Ours is the best-managed state in the union, we are told. We're better off financially than most surrounding states. We live within our means. Sound financial management, however, means not just balancing our books today, but also investing for the future.
Take severance taxes from oil, gas and minerals, for example. We ought to invest these revenues from non-renewable resources for future generations. But instead, we spend every penny for ongoing programs.
We are supposed to invest severance taxes in our Permanent State Trust Fund. We've put in some tobacco settlement money and a little severance tax revenue; even so our fund balance isn't much over $100 million. New Mexico, by contrast, has been saving up since 1973. Their fund is worth more than $3.5 billion. Wyoming's is more than $4 billion. In those states, fund earnings already furnish badly needed revenues for schools, public safety and transportation. As long as these states don't raid their fund principal, earnings will flow from generation to generation.
To take money out of Utah's Permanent State Trust Fund requires approval by a three-quarter majority of the House and Senate. But even though it takes this large supermajority to get emergency money out of the fund, my fellow lawmakers have learned that a simple majority vote can divert as much severance tax as desired before it ever makes it into the trust fund.
Last session, for example, the Legislature increased the amount of oil and gas severance taxes we spent to $77 million. How much will be left over to go into the trust fund this year? Nothing. Many of my colleagues and I tried to stop this raid on our grandchildren's inheritance. We mustered 34 no votes — not quite enough to block it.
When the day comes that extraction of natural resources ceases, so will severance tax revenues. These one-time revenues shouldn't be used to fund ongoing programs. If we keep spending all of the severance taxes generated by non-renewable resources for ongoing government programs, our descendents will surely ask us one day why we wasted the limited revenues that came from the natural resources that once belonged to all of us. They will wonder why we didn't invest something for them.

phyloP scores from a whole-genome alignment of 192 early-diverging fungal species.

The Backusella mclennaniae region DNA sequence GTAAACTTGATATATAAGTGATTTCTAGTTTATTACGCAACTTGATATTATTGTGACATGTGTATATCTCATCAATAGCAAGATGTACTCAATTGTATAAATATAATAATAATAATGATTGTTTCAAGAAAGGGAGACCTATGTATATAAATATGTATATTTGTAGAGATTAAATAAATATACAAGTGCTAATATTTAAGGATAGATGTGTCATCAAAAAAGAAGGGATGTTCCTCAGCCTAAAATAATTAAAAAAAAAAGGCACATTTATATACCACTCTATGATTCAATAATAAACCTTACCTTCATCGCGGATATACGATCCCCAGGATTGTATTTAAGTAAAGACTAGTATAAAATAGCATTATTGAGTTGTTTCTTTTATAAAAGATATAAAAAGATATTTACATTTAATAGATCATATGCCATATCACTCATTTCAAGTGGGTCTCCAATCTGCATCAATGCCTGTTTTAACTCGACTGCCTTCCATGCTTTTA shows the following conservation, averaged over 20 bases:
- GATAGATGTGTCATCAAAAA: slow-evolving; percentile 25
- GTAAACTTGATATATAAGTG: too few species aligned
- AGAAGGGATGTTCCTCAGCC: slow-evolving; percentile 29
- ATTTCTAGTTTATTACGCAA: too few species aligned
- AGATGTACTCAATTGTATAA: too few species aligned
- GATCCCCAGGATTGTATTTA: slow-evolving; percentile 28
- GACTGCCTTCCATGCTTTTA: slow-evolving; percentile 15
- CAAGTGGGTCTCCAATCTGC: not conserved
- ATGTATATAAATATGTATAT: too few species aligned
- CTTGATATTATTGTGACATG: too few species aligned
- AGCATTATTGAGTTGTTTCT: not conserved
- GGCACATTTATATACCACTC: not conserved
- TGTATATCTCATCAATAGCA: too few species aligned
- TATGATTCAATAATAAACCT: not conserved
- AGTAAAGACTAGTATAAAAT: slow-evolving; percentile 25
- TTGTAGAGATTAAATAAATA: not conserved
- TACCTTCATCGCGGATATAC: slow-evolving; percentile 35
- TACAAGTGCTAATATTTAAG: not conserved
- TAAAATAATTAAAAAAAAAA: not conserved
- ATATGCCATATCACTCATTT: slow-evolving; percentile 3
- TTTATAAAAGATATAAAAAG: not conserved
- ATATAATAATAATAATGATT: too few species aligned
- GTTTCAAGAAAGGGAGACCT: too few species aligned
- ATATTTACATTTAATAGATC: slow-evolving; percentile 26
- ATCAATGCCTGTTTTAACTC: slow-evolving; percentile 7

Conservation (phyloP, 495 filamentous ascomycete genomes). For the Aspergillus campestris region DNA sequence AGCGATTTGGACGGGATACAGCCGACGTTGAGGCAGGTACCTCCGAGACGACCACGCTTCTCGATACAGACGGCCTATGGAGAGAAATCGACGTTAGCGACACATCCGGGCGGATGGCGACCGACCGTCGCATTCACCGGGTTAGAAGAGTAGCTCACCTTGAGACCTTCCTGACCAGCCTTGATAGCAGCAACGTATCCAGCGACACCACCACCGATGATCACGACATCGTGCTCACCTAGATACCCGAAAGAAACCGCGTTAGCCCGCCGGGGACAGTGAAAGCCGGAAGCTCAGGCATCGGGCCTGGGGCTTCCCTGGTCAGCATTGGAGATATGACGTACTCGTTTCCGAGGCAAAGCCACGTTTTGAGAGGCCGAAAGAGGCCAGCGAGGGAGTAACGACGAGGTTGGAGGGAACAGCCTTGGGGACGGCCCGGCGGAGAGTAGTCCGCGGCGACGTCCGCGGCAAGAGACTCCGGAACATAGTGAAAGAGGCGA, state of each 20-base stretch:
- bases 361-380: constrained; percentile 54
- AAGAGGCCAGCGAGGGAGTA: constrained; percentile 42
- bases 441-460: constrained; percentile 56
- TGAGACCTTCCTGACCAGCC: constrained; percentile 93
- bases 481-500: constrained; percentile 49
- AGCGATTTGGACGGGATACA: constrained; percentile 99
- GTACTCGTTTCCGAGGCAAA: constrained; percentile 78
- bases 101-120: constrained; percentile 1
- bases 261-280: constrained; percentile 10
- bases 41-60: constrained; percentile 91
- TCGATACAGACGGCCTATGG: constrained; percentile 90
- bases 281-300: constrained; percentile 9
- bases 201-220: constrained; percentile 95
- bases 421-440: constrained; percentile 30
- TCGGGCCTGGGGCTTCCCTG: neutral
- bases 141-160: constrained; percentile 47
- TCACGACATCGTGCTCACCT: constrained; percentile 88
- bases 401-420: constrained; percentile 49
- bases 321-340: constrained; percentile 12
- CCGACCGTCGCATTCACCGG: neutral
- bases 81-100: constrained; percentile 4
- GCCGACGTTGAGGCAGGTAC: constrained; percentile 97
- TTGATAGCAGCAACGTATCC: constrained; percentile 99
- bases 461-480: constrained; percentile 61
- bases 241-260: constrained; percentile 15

We must stop squandering the revenues from our natural resources and save instead for tomorrow. This is why I am sponsoring a constitutional amendment that will require Utah to invest severance taxes for the future. If the effort succeeds, all of us will have a chance to vote on this amendment in November. The amendment will require that every severance tax dollar be deposited directly into the Permanent State Trust Fund with no opportunity for the Legislature to intercept it.
We (and future generations) can use earnings from the fund to pay for ongoing programs, but we'll have to stop spending the fund principal each year. Of course it will still be possible to make a withdrawal from the fund for a serious economic emergency, but only by a three-quarter supermajority vote. Thus this fund will function as one more last-resort safety net in challenging economic times — a fallback fund for severe economic weather once we've already exhausted our regular rainy-day funds.
As economic conditions slowly improve in Utah, we face tremendous pressure to spend in many useful ways the small surpluses that are beginning to emerge. But if we really are the best-managed state, we must resist the inclination to spend everything today rather than save for tomorrow. Fiduciary duty requires that we invest severance taxes from non-renewable resources for our children, our grandchildren and each generation that follows.
Jim Nielson represents Utah House District 19, Bountiful.